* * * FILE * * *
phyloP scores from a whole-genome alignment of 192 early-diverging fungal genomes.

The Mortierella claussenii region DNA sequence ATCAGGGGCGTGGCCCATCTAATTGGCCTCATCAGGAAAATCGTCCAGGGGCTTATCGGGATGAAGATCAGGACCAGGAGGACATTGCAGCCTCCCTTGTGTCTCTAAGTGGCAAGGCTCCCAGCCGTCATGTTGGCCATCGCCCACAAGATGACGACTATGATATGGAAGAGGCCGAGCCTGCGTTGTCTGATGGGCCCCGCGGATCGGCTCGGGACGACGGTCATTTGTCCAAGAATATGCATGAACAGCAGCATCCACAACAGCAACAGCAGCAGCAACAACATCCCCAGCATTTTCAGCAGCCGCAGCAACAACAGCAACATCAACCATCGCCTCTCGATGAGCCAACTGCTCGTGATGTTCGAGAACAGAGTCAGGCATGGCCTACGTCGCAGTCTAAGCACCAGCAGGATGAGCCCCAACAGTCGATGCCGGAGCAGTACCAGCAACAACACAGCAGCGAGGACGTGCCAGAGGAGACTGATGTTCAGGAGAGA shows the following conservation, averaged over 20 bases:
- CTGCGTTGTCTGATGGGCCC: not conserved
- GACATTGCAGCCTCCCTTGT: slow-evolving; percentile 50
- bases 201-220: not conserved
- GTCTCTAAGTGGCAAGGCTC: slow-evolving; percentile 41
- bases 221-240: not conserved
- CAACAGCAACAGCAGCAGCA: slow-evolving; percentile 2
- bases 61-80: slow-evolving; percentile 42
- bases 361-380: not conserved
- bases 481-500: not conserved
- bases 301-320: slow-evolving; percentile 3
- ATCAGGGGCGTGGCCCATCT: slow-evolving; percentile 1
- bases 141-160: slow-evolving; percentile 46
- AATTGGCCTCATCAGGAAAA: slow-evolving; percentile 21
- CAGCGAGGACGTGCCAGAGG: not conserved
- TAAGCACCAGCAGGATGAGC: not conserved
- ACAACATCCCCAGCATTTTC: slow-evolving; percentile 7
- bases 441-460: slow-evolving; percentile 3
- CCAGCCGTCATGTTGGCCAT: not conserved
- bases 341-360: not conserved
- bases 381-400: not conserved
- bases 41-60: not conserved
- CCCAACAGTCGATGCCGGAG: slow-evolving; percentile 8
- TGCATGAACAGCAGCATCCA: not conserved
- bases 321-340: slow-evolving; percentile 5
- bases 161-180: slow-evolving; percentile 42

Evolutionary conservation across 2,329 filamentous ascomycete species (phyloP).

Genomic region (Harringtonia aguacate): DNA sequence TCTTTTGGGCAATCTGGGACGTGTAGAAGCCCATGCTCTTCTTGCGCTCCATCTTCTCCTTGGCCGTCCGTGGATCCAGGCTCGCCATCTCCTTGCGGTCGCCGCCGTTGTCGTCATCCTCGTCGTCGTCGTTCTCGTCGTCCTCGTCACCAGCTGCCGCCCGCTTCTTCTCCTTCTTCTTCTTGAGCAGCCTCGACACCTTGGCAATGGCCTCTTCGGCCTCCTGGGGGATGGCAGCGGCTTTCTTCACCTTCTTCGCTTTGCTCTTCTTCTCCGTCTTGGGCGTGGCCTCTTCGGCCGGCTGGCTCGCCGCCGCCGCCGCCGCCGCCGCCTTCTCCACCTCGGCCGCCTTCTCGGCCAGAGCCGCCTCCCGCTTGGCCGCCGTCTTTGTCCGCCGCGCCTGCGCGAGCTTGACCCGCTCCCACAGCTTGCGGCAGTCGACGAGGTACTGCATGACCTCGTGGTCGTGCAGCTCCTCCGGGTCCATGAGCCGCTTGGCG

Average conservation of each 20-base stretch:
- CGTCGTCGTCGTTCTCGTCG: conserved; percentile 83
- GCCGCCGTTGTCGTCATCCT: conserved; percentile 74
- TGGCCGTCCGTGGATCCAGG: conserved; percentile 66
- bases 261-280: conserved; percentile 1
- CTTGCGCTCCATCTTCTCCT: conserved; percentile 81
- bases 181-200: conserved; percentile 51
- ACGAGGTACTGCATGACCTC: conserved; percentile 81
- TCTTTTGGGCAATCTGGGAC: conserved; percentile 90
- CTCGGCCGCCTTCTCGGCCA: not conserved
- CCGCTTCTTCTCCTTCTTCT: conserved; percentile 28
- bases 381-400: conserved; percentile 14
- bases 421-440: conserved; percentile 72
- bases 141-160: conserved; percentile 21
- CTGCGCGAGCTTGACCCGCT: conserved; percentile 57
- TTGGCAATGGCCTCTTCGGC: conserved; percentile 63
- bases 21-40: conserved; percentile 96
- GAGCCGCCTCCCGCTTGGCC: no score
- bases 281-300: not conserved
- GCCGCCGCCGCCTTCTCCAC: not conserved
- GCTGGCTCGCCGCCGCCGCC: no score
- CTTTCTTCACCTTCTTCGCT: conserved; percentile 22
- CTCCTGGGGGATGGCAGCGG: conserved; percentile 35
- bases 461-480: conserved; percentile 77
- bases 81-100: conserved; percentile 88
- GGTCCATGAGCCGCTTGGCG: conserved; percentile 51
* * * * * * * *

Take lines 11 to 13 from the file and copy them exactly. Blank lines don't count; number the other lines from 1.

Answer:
- bases 481-500: not conserved
- bases 301-320: slow-evolving; percentile 3
- ATCAGGGGCGTGGCCCATCT: slow-evolving; percentile 1